Comprised of sisters Karen and Shelly Poole, Alisha's Attic were probably one of the first groups that I ever truly embraced: actively searching for all their singles, and repeatedly listening to their music. Their 1996 debut, 'Alisha Rules The World', is still one of my favourite albums and I continue to play it regularly (and not just as a nostalgic attempt to remember when I was a teenager). Soon after their third album in 2001, 'The House We Built', they were sadly dropped by Mercury Records and the duo ceased recording together.

Four years later, I discovered that a fourth self-produced album had been made available by the girls. 'The Attic Vaults 1' (a 'Vaults 2' was apparently planned) was a collection of previously unreleased songs that had never made it onto their previous albums, and so the tracks were put together as a final thank-you to their fans. Needless to say, I bought a copy as quickly as possible and soaked up the "new" music.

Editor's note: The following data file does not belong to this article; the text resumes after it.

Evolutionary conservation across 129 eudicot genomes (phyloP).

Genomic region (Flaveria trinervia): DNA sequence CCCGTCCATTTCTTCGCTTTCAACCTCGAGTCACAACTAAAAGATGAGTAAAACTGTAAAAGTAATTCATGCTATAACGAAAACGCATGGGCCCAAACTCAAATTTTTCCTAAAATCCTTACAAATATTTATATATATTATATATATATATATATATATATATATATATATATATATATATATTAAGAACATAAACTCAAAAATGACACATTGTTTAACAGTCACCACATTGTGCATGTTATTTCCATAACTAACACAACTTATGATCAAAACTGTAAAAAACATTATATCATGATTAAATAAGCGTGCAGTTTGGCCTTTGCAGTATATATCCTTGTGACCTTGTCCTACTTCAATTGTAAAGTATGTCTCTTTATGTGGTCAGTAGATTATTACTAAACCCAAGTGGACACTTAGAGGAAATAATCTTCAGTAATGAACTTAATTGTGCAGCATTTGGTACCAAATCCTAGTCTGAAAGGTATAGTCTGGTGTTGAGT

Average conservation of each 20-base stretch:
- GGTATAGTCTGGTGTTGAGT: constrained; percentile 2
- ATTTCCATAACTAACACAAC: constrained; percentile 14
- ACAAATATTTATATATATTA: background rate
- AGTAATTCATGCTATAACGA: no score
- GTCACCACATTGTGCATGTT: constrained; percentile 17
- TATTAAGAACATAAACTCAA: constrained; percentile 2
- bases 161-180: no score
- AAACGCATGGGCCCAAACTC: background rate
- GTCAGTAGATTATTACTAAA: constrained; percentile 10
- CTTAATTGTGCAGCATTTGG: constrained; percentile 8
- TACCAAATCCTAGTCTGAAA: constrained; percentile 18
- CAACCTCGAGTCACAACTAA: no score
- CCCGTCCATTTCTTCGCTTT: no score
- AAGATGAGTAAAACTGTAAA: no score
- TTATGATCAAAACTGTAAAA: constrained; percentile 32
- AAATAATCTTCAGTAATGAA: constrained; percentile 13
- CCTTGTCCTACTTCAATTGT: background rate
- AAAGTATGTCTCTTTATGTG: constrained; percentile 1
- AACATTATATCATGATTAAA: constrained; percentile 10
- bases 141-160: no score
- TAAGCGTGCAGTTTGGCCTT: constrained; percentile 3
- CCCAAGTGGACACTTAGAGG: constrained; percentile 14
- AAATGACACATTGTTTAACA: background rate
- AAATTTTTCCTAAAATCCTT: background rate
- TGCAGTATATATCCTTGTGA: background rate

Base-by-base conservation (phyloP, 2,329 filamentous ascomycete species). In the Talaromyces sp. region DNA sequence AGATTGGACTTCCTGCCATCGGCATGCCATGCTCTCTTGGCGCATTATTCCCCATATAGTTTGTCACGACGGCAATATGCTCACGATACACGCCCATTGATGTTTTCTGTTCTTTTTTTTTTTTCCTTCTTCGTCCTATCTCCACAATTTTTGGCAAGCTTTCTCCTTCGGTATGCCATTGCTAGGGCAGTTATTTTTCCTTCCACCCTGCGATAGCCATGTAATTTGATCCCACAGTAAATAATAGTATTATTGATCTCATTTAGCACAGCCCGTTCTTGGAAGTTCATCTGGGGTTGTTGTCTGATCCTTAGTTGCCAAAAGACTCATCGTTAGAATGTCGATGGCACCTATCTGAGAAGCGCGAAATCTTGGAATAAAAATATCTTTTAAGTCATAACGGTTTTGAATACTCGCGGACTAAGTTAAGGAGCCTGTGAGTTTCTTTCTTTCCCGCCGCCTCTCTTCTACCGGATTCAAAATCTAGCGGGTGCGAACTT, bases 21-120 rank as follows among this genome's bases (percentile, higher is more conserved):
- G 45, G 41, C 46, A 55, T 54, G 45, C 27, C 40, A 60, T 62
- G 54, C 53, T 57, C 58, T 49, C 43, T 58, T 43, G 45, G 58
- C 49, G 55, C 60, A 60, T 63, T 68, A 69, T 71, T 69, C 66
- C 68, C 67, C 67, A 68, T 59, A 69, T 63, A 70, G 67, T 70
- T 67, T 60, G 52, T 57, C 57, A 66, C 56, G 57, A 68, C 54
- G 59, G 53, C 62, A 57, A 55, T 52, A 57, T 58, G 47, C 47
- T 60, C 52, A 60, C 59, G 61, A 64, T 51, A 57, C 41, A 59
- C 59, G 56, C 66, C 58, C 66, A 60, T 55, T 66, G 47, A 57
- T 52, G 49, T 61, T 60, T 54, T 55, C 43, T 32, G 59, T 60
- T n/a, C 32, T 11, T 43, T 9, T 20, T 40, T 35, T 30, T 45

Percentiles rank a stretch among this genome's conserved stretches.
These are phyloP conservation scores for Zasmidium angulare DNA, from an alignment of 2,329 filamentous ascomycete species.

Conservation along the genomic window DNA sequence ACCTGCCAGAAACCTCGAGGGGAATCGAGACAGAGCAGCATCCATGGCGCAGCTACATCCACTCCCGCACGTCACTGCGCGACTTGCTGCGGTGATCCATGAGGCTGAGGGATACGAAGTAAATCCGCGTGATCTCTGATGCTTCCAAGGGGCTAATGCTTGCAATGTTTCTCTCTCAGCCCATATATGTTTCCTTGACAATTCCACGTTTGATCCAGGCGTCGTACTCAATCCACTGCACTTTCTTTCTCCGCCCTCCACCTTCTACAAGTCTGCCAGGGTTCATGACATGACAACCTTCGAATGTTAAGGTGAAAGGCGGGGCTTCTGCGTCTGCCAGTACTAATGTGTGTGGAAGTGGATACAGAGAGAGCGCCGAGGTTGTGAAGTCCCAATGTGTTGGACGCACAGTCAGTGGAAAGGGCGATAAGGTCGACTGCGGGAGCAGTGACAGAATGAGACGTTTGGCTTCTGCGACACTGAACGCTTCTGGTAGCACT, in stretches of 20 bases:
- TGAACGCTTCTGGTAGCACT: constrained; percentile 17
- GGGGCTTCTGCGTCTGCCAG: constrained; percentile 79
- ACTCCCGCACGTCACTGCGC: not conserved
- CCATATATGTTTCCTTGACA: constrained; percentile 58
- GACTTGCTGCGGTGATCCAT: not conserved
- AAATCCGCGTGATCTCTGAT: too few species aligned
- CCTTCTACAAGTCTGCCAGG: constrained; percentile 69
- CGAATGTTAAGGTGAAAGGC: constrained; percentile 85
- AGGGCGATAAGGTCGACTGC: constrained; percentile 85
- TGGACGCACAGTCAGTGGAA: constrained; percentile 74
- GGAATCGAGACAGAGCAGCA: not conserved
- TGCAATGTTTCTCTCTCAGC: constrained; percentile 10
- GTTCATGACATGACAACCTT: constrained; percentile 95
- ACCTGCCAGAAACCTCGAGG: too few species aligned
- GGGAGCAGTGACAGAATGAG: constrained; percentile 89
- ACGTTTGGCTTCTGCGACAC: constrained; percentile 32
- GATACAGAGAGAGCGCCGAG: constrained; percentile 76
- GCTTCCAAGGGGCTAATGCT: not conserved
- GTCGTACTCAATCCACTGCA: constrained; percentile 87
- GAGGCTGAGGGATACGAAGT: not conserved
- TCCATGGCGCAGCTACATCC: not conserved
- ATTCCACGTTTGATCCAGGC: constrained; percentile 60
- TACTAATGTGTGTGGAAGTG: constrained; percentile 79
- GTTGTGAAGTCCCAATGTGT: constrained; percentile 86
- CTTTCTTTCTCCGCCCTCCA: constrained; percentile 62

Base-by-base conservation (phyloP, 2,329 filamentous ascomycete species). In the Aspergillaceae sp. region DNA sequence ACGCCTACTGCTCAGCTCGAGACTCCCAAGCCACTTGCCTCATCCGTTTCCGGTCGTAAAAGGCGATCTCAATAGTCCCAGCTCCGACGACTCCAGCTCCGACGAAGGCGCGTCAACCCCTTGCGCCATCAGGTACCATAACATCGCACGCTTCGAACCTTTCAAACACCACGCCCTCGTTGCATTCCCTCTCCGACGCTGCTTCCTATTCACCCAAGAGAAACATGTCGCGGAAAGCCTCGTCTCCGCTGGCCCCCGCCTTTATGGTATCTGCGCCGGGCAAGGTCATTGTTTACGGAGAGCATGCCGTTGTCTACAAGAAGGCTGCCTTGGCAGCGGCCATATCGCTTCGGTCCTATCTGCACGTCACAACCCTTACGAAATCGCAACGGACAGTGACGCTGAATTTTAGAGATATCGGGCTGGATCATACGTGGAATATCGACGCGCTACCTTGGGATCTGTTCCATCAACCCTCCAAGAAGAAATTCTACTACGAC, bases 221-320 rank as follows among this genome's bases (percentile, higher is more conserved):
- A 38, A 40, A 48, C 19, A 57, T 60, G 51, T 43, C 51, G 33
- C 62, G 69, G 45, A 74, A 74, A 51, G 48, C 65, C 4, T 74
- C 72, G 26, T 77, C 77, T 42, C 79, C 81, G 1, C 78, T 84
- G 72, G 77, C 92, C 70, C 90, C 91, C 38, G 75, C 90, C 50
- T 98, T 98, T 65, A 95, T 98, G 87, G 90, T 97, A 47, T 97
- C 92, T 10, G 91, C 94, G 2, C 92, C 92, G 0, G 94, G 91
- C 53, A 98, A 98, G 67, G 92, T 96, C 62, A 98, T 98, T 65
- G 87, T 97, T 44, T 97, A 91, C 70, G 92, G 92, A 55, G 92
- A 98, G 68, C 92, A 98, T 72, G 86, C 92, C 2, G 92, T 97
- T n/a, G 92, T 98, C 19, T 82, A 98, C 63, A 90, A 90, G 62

The penultimate tune, 'Stay Will U Stay', is the stand-out track for me and definitely deserved to have reached a wider audience, although it is difficult to find a place for it amongst the songs on their three albums. With just piano accompanying the sisters' always-beautiful harmonies, the track feels stripped back and raw, a sound that is complemented fully by the sincere lyrics. Perhaps if it had been included on a previous release then further instrumentation may have been added during production, but I am glad that it has remained as it is: a tender, gorgeous reminder of what Karen and Shelly Poole achieved together.

As with Nik Kershaw's 'So Quiet', 'Stay Will U Stay' is on the list of music I intend to transcribe into a piano score one day.

Since Alisha's Attic, both of the sisters have remained in the music industry: Karen has successfully written for many other musicians whilst Shelly has also continued to record, both as a solo artist and in current band Red Sky July.

Alisha's Attic:

Karen Poole:

Shelly Poole:

"Songwriting's a weird game" - Keith Richards

Wednesday 24 July 2013

Minko - Creature (Songs 5-8)